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Aust N Z J Obstet Gynaecol. 2019 Feb;59(1):117-122. doi: 10.1111/ajo.12835. Epub 2018 Jun 19.

Recent trends in the management of pelvic organ prolapse in Australia and New Zealand.

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Department of Obstetrics and Gynaecology, Saint Vincent's Hospital, Toowoomba, Australia.
Department of Obstetrics and Gynaecology, Flinders Medical Centre, Adelaide, Australia.
Clinical Epidemiology Unit, Flinders Medical Centre, Adelaide, Australia.



To compare current practice in the management of female pelvic organ prolapse in Australia and New Zealand with that in 2007, and assess the impact on practice of the withdrawal of Prolift® and Prosima® mesh kits in 2015.


In early 2015, two invitations to participate in a survey, including a link to Surveymonkey, were emailed to 2506 Royal Australian and New Zealand College of Obstetricians and Gynaecologists (RANZCOG) trainees and fellows. The online survey closely resembled a printed survey that was posted to RANZCOG trainees and fellows in 2007 and had additional questions relating to the impact of withdrawal of Prolift® and Prosima® products.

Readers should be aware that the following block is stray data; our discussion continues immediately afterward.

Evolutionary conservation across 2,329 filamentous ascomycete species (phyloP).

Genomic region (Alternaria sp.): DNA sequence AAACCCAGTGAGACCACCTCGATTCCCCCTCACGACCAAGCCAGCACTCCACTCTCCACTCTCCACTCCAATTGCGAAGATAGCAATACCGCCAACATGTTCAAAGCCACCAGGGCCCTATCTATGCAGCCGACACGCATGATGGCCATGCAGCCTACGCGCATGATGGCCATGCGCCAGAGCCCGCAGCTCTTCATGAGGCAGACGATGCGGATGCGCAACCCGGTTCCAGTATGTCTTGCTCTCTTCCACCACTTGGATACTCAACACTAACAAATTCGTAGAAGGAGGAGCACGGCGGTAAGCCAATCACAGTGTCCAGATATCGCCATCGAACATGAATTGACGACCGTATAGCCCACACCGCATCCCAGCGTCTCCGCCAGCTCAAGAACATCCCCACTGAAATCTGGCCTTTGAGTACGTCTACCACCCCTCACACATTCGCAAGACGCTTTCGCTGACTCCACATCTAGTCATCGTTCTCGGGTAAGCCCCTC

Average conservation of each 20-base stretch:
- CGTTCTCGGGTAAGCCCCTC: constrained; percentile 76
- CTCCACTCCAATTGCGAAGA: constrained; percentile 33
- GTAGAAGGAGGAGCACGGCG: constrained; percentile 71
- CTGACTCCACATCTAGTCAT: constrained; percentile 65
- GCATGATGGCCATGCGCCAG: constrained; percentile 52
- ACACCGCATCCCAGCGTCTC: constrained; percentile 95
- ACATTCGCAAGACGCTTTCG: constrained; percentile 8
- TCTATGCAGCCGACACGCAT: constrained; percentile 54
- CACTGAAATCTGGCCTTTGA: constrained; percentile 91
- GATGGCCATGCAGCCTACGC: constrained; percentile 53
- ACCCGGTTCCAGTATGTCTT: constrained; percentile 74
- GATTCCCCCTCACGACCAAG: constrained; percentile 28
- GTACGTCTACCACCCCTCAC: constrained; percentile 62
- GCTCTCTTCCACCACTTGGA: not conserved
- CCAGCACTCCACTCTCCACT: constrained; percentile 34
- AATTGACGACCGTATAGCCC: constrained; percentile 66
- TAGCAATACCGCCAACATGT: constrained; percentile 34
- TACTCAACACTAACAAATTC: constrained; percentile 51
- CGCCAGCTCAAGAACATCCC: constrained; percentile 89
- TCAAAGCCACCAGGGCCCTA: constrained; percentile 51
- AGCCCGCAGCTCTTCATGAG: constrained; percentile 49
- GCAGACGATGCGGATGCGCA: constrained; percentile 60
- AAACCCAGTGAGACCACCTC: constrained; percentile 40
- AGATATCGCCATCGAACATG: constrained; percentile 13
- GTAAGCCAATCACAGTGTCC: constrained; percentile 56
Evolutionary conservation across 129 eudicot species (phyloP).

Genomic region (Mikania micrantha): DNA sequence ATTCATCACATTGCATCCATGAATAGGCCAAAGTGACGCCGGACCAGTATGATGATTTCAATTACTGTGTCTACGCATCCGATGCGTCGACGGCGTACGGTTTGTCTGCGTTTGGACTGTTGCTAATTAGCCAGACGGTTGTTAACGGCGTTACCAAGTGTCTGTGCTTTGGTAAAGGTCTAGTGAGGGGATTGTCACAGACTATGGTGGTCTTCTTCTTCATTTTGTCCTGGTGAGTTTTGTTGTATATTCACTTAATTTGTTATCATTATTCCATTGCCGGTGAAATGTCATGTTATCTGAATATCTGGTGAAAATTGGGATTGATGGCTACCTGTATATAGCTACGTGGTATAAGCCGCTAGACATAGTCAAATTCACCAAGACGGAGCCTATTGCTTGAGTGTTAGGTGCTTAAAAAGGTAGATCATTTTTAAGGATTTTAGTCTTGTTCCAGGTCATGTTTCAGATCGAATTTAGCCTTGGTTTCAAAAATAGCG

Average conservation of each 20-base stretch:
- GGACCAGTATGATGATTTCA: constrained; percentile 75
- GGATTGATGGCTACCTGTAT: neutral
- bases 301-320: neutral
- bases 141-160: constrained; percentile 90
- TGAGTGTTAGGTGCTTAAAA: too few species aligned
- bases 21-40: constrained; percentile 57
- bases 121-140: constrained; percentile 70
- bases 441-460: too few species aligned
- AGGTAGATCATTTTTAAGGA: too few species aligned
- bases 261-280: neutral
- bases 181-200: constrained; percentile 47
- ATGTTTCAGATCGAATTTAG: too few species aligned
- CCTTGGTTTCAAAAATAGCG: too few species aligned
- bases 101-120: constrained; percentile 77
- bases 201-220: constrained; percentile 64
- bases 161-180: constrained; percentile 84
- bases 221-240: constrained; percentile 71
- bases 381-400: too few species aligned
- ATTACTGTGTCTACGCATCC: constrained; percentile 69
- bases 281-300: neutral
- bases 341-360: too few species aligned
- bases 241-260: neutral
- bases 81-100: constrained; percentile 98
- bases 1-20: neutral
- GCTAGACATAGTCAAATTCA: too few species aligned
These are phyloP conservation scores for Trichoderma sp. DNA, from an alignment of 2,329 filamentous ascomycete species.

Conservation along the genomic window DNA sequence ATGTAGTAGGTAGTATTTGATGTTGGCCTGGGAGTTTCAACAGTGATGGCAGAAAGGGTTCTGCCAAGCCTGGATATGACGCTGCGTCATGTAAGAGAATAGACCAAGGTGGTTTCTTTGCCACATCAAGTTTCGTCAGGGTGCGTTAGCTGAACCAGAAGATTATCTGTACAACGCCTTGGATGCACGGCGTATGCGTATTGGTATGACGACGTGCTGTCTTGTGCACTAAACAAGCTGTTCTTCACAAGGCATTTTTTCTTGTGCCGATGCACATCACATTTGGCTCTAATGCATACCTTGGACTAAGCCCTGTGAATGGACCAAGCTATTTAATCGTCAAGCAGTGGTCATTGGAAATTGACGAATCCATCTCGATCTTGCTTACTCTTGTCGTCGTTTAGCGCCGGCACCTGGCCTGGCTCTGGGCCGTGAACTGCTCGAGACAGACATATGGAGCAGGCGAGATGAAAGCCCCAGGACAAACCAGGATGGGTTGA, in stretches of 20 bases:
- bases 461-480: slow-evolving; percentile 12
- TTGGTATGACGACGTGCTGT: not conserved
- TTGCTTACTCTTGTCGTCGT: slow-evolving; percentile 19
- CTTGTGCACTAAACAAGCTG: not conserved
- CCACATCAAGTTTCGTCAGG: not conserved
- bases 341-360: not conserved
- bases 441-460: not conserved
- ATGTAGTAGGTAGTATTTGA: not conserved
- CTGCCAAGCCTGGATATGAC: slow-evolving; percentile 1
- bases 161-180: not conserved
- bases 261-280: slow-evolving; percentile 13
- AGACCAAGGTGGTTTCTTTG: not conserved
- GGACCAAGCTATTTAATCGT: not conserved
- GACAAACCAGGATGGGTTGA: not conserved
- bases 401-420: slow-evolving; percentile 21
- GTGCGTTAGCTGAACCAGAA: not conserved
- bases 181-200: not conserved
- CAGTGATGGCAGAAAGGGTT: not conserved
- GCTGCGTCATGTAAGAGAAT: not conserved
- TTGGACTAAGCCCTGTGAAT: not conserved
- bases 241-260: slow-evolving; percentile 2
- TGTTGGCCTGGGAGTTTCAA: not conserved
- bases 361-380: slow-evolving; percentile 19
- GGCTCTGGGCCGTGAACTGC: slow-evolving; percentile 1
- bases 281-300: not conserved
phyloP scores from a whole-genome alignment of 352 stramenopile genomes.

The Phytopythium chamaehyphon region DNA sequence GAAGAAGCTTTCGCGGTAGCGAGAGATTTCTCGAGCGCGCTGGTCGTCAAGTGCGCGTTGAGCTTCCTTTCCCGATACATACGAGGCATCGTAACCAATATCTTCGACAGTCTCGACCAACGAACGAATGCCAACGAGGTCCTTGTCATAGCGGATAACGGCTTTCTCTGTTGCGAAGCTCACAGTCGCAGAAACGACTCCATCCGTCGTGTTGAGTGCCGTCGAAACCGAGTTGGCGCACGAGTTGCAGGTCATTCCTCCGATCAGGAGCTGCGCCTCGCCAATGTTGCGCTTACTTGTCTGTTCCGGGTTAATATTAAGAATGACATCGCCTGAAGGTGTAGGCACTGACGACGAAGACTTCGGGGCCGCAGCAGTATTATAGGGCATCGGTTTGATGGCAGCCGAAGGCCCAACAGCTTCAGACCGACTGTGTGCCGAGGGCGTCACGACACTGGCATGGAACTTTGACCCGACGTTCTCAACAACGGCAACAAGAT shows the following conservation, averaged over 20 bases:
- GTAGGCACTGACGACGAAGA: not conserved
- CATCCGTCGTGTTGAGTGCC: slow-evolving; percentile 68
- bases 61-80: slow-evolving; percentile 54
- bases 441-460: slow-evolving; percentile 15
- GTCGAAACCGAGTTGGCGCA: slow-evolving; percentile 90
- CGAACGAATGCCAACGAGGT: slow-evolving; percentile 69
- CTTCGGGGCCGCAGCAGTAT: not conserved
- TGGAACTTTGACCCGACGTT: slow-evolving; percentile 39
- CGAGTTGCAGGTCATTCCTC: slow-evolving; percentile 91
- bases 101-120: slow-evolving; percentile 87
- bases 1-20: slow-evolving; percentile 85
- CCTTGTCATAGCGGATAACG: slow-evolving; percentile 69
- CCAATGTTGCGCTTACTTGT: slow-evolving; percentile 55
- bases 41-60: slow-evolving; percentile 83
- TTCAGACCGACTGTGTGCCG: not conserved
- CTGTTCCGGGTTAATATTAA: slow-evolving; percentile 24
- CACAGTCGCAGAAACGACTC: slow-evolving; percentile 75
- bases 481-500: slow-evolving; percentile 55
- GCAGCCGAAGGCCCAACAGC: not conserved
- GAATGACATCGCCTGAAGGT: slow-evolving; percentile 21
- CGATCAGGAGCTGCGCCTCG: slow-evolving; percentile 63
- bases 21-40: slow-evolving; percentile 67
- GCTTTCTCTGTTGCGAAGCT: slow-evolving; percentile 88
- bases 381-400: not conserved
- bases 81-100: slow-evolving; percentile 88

Four-hundred-and-three doctors participated, giving a response rate of 16%. Native tissue repair was the procedure of choice for primary and recurrent prolapse of the anterior and posterior vaginal wall. An implant was used to treat 45% of anterior recurrences and 25% of posterior recurrences. Vaginal hysterectomy and repair were the procedures of choice for uterovaginal prolapse. Sacrospinous hysteropexy was the uterine preservation procedure of choice, preferred by 41%. For post-hysterectomy vault prolapse, sacrospinous colpopexy and vaginal repair was preferred by 65% of respondents. Between 2007 and 2015, there was a substantial decrease in respondents' usage of implants across all indications except for midurethral slings and sacrocolpo/hysteropexy. Forty-two percent of respondents changed their practice as a result of Prolift® and Prosima® being withdrawn.


There is a trend toward increasing use of various native tissue prolapse repair procedures and midurethral slings, and less utilisation of transvaginal mesh for prolapse.


mesh; prolapse; repair; survey; urinary incontinence


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